Volume 74, Number 35 | January 05 - 11, 2005

Scoopy’s notebook

Conflict management: Following last week’s Villager report on the Conflicts of Interest Board’s ruling that Bob Rinaolo did have a conflict in being chairperson of Community Board 2’s Business Committee, Rinaolo called us to say he felt the article was “fair — right down the middle.” Rinaolo pointed out he certainly didn’t make any financial profit putting in all the extra volunteer hours needed to be chairperson of the committee, which makes advisory recommendations on liquor license applications. Yet, one C.B. 2 member said while Rinaolo might not have made any profit off the post, at least in one case Rinaolo was accused of trying to use it to retaliate against a former business partner — Caliente Grill — with whom he had a legal dispute, by seemingly doing his best to block that establishment’s application…. The Villager was tipped off to the Rinaolo conflict-of-interest story by a C.B. 2 member who provided the advisory opinion on condition of anonymity. The board member said someone “in the community” had provided it to the board member. A few days after The Villager had started reporting for the article, Jim Smith, C.B. 2’s chairperson, and Rinaolo had decided Rinaolo would step down as Business Committee chairperson. Art Strickler, the board’s district manager, said he was surprised that someone had been able to get access to the opinion, which he said the board received six months ago. “Who had the opinion?” he said. “I thought it was only three or four of us. I thought it was me and Bob and Jim”.... In addition, another C.B. 2 member picked up on something Rinaolo let drop in last week’s article — that an example the borough president’s office recently gave at an orientation meeting of a conflict of interest was an architect chairing a zoning committee. David Reck, an architect, is chairperson of C.B. 2’s Zoning Committee. Reck did not return several calls for comment.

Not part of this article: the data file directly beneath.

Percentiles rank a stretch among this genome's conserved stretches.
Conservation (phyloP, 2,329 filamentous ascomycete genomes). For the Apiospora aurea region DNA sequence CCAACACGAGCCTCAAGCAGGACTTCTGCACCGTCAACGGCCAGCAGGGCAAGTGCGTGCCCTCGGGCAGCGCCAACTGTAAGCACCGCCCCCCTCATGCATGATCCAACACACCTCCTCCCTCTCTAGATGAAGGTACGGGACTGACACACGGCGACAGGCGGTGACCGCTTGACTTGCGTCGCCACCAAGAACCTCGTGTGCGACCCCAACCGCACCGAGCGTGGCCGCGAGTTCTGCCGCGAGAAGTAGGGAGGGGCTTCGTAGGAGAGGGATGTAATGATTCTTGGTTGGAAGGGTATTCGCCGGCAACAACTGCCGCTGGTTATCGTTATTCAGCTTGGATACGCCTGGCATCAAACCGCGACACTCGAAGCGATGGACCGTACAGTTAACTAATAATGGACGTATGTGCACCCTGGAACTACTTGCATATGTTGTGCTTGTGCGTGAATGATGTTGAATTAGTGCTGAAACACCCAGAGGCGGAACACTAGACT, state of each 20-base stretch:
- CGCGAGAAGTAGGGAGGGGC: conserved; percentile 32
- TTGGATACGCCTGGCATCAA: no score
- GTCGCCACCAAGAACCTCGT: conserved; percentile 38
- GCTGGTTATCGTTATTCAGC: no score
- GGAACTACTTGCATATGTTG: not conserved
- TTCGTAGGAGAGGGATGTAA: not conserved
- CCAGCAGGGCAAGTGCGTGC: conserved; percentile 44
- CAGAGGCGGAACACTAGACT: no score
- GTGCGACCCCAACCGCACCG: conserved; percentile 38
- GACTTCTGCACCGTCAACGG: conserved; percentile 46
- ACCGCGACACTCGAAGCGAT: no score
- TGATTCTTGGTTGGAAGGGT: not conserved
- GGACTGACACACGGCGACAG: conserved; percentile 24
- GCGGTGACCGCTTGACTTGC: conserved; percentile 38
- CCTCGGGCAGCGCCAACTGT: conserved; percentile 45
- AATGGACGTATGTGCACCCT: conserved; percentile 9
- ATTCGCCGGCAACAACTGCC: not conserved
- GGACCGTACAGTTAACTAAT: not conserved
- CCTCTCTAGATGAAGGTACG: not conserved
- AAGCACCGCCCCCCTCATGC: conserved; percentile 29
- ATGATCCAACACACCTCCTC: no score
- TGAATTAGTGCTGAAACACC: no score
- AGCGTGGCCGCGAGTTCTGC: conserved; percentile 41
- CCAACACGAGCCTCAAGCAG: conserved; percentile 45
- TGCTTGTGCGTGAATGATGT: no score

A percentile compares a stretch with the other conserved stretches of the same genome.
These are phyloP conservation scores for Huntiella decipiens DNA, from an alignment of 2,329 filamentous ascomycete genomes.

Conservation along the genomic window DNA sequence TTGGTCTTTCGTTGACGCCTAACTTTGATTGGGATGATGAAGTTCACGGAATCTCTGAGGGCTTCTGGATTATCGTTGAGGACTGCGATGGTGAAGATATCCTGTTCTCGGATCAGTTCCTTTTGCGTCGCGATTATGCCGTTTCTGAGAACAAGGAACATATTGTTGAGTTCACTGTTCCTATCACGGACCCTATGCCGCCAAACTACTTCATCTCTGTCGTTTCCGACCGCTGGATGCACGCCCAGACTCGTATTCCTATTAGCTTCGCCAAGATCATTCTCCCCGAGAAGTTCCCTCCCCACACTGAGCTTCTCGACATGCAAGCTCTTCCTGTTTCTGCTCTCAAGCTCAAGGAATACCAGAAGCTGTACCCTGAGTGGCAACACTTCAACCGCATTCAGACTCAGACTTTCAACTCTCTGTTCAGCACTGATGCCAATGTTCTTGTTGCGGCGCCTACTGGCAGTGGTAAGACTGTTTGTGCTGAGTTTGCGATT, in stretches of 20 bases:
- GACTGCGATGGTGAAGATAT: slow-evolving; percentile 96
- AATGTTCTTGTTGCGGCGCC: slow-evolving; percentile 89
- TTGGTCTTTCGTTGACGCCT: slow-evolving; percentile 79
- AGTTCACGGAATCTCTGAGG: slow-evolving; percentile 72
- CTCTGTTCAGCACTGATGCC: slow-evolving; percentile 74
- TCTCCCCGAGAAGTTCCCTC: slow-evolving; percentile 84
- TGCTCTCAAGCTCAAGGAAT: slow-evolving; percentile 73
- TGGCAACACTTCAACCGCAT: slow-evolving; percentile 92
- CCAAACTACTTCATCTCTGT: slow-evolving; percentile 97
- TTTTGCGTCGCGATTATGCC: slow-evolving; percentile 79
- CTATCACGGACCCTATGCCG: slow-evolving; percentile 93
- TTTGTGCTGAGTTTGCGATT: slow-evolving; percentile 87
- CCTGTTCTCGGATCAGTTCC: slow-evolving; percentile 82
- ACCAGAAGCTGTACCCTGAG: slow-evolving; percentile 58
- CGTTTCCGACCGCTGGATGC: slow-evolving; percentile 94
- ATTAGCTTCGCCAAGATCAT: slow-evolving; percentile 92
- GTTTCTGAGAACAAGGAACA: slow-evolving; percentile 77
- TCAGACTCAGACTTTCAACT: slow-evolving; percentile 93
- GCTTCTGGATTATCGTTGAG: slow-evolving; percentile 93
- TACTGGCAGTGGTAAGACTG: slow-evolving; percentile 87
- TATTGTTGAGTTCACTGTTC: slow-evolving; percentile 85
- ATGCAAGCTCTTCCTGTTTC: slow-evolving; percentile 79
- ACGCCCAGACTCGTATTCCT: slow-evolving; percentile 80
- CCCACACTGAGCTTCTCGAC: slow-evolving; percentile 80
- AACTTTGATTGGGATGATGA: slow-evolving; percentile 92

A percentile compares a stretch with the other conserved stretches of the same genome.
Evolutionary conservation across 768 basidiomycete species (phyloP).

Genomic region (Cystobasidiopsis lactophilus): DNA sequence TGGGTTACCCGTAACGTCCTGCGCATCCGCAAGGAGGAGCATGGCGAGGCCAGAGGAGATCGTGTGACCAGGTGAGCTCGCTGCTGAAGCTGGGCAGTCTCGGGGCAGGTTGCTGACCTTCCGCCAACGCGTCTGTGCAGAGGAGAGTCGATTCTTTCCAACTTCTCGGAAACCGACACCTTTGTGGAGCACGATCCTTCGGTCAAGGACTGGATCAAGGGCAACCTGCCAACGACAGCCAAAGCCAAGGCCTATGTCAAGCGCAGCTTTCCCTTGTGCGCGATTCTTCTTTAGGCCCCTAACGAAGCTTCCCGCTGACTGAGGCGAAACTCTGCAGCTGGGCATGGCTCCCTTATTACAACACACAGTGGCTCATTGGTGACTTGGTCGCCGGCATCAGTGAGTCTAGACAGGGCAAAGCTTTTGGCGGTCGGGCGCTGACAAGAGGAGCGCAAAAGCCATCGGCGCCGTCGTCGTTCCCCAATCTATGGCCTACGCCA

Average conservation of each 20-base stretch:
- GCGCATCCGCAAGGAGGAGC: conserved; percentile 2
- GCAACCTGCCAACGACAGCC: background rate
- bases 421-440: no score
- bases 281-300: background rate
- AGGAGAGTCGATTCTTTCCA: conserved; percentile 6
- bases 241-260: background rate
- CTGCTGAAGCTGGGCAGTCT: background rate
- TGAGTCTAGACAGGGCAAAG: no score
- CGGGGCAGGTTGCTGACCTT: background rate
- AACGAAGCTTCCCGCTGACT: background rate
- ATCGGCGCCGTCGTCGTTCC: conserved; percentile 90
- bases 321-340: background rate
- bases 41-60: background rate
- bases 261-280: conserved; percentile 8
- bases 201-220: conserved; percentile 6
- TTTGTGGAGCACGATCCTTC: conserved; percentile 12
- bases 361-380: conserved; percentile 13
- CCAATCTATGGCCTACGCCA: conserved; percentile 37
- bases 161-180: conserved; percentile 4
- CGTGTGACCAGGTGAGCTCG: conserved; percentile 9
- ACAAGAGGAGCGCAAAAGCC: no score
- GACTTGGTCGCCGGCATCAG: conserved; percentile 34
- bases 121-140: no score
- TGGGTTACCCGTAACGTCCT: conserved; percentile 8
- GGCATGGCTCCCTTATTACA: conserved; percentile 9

Hang in there, Keith: Keith Crandell of Community Board 2 and Noho returned from the hospital around Christmas. He’s happy to be home but the prognosis is not good. He got a severe case of pneumonia in late October and went to have it checked out only to discover he has advanced, inoperable lung cancer. Before he was stricken, Crandell, 77, had been set to go to Cleveland in his wheelchair with his “World War II Veteran Against War” sign to campaign for John Kerry. “I think I could have made the difference,” he joked. For now, he’s taking it day by day and his spirits are good. “I have no pain, which is nice,” he said on Monday. Unfortunately, Keith, a gifted writer, doesn’t think he’ll be able to pen any more Villager columns. He said he tried to write something the other day and it took him forever. “Something happened to my brain,” he said.